The flowers are rumored to contain aporphine, a drug that purported to have divinatory properties, and nuciferine, an antispasmodic. The Lotus's narcotic effect is central to an episode in Homer's Odyssey, when Ulysses and his crew arrive at an island populated by "lotus eaters" and the sailors, made indolent by the plant, do not wish to leave. It is also the flower that lent its name to Alfred, Lord Tennyson's (fl. 1850) poem, The Lotos-Eaters, based on the Odyssey.
The lotus flower appeared in legends originating both from India and from ancient Egypt, playing an important part in religious traditions.
The lotus flower played a prominent role in the version of the Egyptian creation story that originated in Heliopolis. Before the universe came into being, there was an infinite ocean of inert water which constituted the primeval being named Nun. Out of Nun emerged a lotus flower, together with a single mound of dry land. The lotus blossoms opened, and out stepped the self-created sun god, Atum, as a child.
A slightly different version of the creation story originated in Hermopolis. In that version, the sun god who formed himself from the chaos of Nun emerged from the lotus petals as Ra. The lotus is a flower which opens and closes each day. His history went on to say that the petals of the lotus blossom enfolded him when he returned to it each night.
The lotus flower has been featured extensively throughout the art of ancient Egypt. In various works of art, you may see it held in the hand of a god or human, serving as a border to outline a section of the artwork, unfolding to reveal various gods or humans, and many other depictions.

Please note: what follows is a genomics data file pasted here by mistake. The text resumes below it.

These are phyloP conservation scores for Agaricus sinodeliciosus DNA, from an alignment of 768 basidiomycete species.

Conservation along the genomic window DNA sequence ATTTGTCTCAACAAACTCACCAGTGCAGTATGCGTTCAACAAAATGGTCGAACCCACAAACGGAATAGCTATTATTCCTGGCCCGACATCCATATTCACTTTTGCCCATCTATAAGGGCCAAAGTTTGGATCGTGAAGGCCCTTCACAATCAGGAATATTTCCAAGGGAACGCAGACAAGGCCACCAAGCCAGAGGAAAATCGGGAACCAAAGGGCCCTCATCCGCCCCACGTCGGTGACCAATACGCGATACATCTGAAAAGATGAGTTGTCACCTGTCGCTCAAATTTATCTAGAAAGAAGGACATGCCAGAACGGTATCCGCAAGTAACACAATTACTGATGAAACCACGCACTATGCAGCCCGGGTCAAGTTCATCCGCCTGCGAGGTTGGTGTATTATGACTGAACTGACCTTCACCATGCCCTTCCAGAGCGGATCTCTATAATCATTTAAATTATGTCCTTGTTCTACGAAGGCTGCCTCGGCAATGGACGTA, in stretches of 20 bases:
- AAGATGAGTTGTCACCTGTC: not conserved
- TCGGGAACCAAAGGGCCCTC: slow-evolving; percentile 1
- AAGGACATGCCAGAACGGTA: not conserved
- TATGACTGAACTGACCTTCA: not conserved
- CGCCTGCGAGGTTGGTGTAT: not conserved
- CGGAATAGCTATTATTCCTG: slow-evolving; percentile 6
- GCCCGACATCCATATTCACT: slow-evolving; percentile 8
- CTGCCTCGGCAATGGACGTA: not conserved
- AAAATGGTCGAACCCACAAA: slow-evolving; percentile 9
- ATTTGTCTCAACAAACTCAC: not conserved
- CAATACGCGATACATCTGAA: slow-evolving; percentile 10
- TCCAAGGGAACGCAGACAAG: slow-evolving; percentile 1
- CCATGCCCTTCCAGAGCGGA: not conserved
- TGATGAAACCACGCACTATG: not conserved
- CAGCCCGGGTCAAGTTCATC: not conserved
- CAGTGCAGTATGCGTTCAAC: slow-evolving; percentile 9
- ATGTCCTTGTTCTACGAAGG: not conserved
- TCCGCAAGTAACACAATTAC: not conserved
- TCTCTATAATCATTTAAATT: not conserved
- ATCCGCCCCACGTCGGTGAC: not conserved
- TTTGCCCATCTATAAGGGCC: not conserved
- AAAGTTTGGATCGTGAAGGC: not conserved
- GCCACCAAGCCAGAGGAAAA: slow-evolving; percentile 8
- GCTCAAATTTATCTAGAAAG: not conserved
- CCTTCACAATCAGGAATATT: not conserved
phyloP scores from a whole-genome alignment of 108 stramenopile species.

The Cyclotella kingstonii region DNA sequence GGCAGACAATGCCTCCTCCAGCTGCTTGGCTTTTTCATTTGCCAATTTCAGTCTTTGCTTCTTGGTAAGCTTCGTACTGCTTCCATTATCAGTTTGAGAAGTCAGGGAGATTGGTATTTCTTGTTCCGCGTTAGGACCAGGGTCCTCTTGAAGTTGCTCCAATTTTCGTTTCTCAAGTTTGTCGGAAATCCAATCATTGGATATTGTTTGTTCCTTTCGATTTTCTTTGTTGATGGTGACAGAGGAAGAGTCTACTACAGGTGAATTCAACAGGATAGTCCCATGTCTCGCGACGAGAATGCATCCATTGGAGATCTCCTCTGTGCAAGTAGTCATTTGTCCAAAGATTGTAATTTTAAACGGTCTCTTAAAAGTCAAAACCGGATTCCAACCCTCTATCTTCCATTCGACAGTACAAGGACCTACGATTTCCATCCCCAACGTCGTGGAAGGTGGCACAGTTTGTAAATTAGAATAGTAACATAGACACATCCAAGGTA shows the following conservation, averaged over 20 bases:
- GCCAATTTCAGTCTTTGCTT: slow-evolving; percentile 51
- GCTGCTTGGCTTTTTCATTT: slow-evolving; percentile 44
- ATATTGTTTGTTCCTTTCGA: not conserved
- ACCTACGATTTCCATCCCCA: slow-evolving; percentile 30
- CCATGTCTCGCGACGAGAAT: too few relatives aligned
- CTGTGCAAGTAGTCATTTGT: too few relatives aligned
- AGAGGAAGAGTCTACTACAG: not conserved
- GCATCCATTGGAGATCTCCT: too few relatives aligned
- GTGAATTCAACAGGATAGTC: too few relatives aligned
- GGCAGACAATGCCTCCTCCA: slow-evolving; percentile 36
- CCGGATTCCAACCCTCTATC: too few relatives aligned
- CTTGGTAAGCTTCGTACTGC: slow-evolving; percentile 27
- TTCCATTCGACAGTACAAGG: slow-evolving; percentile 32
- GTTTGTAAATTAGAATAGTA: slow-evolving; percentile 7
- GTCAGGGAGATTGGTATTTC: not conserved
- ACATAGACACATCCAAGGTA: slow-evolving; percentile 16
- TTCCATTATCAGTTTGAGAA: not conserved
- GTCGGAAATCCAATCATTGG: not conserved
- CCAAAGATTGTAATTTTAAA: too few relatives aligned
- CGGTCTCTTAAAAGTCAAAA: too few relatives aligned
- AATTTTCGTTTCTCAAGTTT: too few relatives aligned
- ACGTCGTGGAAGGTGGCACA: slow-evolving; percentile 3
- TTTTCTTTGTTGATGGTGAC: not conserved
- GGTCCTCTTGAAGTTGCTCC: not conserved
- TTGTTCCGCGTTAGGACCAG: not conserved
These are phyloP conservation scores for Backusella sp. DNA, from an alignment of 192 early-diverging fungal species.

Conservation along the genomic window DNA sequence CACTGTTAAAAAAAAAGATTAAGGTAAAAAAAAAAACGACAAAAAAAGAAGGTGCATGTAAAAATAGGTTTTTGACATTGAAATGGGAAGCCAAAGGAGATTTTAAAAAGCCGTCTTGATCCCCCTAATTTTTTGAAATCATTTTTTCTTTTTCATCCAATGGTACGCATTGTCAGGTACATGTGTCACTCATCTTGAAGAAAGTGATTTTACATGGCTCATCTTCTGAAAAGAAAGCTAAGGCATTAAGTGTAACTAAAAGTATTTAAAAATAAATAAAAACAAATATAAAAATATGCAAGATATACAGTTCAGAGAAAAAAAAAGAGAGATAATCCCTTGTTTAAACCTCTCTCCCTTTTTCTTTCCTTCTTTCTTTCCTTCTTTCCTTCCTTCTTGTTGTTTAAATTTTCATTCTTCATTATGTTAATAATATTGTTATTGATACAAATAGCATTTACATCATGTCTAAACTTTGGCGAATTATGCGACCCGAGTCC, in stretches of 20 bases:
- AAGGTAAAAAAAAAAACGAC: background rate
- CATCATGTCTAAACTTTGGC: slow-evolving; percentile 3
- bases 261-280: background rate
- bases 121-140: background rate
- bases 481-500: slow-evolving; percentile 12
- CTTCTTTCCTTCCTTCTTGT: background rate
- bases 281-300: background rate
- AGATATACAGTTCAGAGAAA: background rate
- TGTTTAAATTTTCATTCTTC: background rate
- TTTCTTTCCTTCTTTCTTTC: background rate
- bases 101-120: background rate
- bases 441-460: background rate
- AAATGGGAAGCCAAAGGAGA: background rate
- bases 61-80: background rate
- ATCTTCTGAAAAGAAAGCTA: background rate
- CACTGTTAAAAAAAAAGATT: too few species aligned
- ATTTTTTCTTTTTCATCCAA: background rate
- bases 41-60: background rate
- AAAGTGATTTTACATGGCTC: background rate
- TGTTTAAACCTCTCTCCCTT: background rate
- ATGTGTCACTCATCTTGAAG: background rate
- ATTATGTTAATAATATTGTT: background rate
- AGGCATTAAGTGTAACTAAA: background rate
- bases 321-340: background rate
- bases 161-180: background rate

In the Near East (Mesopotamia), the lotus was the flower of Lilith, the Sumero-Babylonian goddess that Jews claimed was Adam's first wife.

For thousands of years the Lotus flower has symbolized spiritual enlightenment. From ancient times, the lotus regularly appears as a symbol of purity, peace, transcendence, enlightenment, rebirth, beauty, and fertility. The purpose of the essence of the flower is believed to accelerate spiritual evolvement and enhance healing on every level within the system. The Lotus in Eastern Culture bears a similar symbolism to the Rose in Christianity. In Buddhism and Hinduism many of the deities are pictured sitting upon a lotus or holding a lotus blossom, the symbol of enlightenment. Buddha was said to sleep on a lotus six months of the year, and Shambala (Buddhist heaven) is sometimes represented as a field of flowering sacred lotuses. Christ is known as the Rose of Sharon. Rose of Sharon blooms in arid desert conditions just as the lotus rises and blooms in all its magnificence from the muddy depths of the rivers.

The idea of enlightenment is symbolized by the life cycle of the sacred lotus plant because it begins its life humbly in the mud of ponds but soon grows and sends stems and flowers well above the surface of the water (up to 50cm), thus showing the path of spiritual enfoldment. It also has unusual flowering habits; its flowers 'wake up' (open) at dawn and go to sleep (close) at about 2pm. Some lotuses are even known to open up at night and close during the day, ignoring the normal sunlight hours favoured by the majority of flowering plants, and effectively transcending normal time cycles.

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The Ankh

The ankh (pronounced 'ahnk', symbol ?) was the Egyptian hieroglyphic character that stood for the word 'nk, which means life. Egyptian gods are sometimes depicted carrying it by the loop, or bearing one in each hand crossed over their breast. Latinists interpreted the symbol as a crux ansata, "cross with a handle". In ancient Egypt, the Ankh (the actual Hieroglyphic sign) was a symbol of life, but today it is an enduring icon that remains with us even today as a Christian cross. It is one of the most potent symbols represented in Egyptian art, often forming a part of decorative motifs.